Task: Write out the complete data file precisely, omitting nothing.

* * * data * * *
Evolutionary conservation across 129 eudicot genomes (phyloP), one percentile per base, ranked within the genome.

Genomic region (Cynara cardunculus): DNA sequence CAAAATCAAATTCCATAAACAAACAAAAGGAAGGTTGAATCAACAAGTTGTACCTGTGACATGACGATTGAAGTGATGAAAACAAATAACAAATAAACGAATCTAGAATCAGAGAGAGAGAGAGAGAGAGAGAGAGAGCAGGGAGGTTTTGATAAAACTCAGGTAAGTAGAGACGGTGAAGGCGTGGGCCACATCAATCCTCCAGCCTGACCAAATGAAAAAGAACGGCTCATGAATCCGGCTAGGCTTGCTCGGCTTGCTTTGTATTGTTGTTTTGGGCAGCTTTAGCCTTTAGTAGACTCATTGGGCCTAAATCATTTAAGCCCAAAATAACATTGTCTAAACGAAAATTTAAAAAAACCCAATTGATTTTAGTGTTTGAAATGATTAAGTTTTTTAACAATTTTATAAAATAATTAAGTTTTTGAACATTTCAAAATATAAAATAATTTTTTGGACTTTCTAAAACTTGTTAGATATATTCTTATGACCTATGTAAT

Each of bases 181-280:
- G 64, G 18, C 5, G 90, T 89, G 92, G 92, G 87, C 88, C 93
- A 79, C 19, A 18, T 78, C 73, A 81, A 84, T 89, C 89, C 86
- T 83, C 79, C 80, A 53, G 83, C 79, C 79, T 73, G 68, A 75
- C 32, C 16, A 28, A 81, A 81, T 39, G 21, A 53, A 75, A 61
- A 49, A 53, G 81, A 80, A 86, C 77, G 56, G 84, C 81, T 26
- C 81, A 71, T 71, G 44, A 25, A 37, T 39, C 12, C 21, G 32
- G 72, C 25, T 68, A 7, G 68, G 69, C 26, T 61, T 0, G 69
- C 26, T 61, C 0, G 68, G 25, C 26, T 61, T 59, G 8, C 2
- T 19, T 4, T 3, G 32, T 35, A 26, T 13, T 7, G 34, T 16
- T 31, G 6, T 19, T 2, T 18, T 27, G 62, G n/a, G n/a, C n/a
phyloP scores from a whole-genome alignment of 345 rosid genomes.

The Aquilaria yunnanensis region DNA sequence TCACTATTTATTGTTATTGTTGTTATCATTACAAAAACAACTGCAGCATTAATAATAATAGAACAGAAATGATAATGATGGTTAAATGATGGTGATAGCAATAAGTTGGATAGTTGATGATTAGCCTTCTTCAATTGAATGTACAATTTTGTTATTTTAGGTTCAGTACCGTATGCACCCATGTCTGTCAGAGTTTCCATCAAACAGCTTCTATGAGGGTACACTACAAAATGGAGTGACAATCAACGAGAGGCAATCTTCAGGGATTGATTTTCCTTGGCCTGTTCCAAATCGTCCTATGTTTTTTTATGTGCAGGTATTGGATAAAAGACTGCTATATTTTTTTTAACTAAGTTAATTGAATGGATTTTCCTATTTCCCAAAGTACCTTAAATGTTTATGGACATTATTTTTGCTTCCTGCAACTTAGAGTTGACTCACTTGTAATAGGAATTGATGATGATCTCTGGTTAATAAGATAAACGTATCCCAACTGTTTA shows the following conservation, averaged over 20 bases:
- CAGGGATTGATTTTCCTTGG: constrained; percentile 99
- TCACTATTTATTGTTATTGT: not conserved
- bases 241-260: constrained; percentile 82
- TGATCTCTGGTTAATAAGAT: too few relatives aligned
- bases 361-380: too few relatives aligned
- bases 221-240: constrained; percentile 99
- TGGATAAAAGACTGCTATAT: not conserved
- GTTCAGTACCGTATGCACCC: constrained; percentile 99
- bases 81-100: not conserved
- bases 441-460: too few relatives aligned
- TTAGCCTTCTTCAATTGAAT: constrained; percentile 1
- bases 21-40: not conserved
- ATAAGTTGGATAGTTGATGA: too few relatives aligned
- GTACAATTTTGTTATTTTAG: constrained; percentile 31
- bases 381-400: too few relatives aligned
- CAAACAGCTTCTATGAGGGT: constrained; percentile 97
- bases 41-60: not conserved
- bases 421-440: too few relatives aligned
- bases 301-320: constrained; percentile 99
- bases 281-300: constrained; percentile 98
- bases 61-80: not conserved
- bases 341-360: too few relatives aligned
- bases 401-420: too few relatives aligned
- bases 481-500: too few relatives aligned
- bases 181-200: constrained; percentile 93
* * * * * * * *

Evolutionary conservation across 129 eudicot genomes (phyloP), one percentile per base, ranked within the genome.

Genomic region (Cynara cardunculus): DNA sequence CAAAATCAAATTCCATAAACAAACAAAAGGAAGGTTGAATCAACAAGTTGTACCTGTGACATGACGATTGAAGTGATGAAAACAAATAACAAATAAACGAATCTAGAATCAGAGAGAGAGAGAGAGAGAGAGAGAGAGCAGGGAGGTTTTGATAAAACTCAGGTAAGTAGAGACGGTGAAGGCGTGGGCCACATCAATCCTCCAGCCTGACCAAATGAAAAAGAACGGCTCATGAATCCGGCTAGGCTTGCTCGGCTTGCTTTGTATTGTTGTTTTGGGCAGCTTTAGCCTTTAGTAGACTCATTGGGCCTAAATCATTTAAGCCCAAAATAACATTGTCTAAACGAAAATTTAAAAAAACCCAATTGATTTTAGTGTTTGAAATGATTAAGTTTTTTAACAATTTTATAAAATAATTAAGTTTTTGAACATTTCAAAATATAAAATAATTTTTTGGACTTTCTAAAACTTGTTAGATATATTCTTATGACCTATGTAAT

Each of bases 181-280:
- G 64, G 18, C 5, G 90, T 89, G 92, G 92, G 87, C 88, C 93
- A 79, C 19, A 18, T 78, C 73, A 81, A 84, T 89, C 89, C 86
- T 83, C 79, C 80, A 53, G 83, C 79, C 79, T 73, G 68, A 75
- C 32, C 16, A 28, A 81, A 81, T 39, G 21, A 53, A 75, A 61
- A 49, A 53, G 81, A 80, A 86, C 77, G 56, G 84, C 81, T 26
- C 81, A 71, T 71, G 44, A 25, A 37, T 39, C 12, C 21, G 32
- G 72, C 25, T 68, A 7, G 68, G 69, C 26, T 61, T 0, G 69
- C 26, T 61, C 0, G 68, G 25, C 26, T 61, T 59, G 8, C 2
- T 19, T 4, T 3, G 32, T 35, A 26, T 13, T 7, G 34, T 16
- T 31, G 6, T 19, T 2, T 18, T 27, G 62, G n/a, G n/a, C n/a
phyloP scores from a whole-genome alignment of 345 rosid genomes.

The Aquilaria yunnanensis region DNA sequence TCACTATTTATTGTTATTGTTGTTATCATTACAAAAACAACTGCAGCATTAATAATAATAGAACAGAAATGATAATGATGGTTAAATGATGGTGATAGCAATAAGTTGGATAGTTGATGATTAGCCTTCTTCAATTGAATGTACAATTTTGTTATTTTAGGTTCAGTACCGTATGCACCCATGTCTGTCAGAGTTTCCATCAAACAGCTTCTATGAGGGTACACTACAAAATGGAGTGACAATCAACGAGAGGCAATCTTCAGGGATTGATTTTCCTTGGCCTGTTCCAAATCGTCCTATGTTTTTTTATGTGCAGGTATTGGATAAAAGACTGCTATATTTTTTTTAACTAAGTTAATTGAATGGATTTTCCTATTTCCCAAAGTACCTTAAATGTTTATGGACATTATTTTTGCTTCCTGCAACTTAGAGTTGACTCACTTGTAATAGGAATTGATGATGATCTCTGGTTAATAAGATAAACGTATCCCAACTGTTTA shows the following conservation, averaged over 20 bases:
- CAGGGATTGATTTTCCTTGG: constrained; percentile 99
- TCACTATTTATTGTTATTGT: not conserved
- bases 241-260: constrained; percentile 82
- TGATCTCTGGTTAATAAGAT: too few relatives aligned
- bases 361-380: too few relatives aligned
- bases 221-240: constrained; percentile 99
- TGGATAAAAGACTGCTATAT: not conserved
- GTTCAGTACCGTATGCACCC: constrained; percentile 99
- bases 81-100: not conserved
- bases 441-460: too few relatives aligned
- TTAGCCTTCTTCAATTGAAT: constrained; percentile 1
- bases 21-40: not conserved
- ATAAGTTGGATAGTTGATGA: too few relatives aligned
- GTACAATTTTGTTATTTTAG: constrained; percentile 31
- bases 381-400: too few relatives aligned
- CAAACAGCTTCTATGAGGGT: constrained; percentile 97
- bases 41-60: not conserved
- bases 421-440: too few relatives aligned
- bases 301-320: constrained; percentile 99
- bases 281-300: constrained; percentile 98
- bases 61-80: not conserved
- bases 341-360: too few relatives aligned
- bases 401-420: too few relatives aligned
- bases 481-500: too few relatives aligned
- bases 181-200: constrained; percentile 93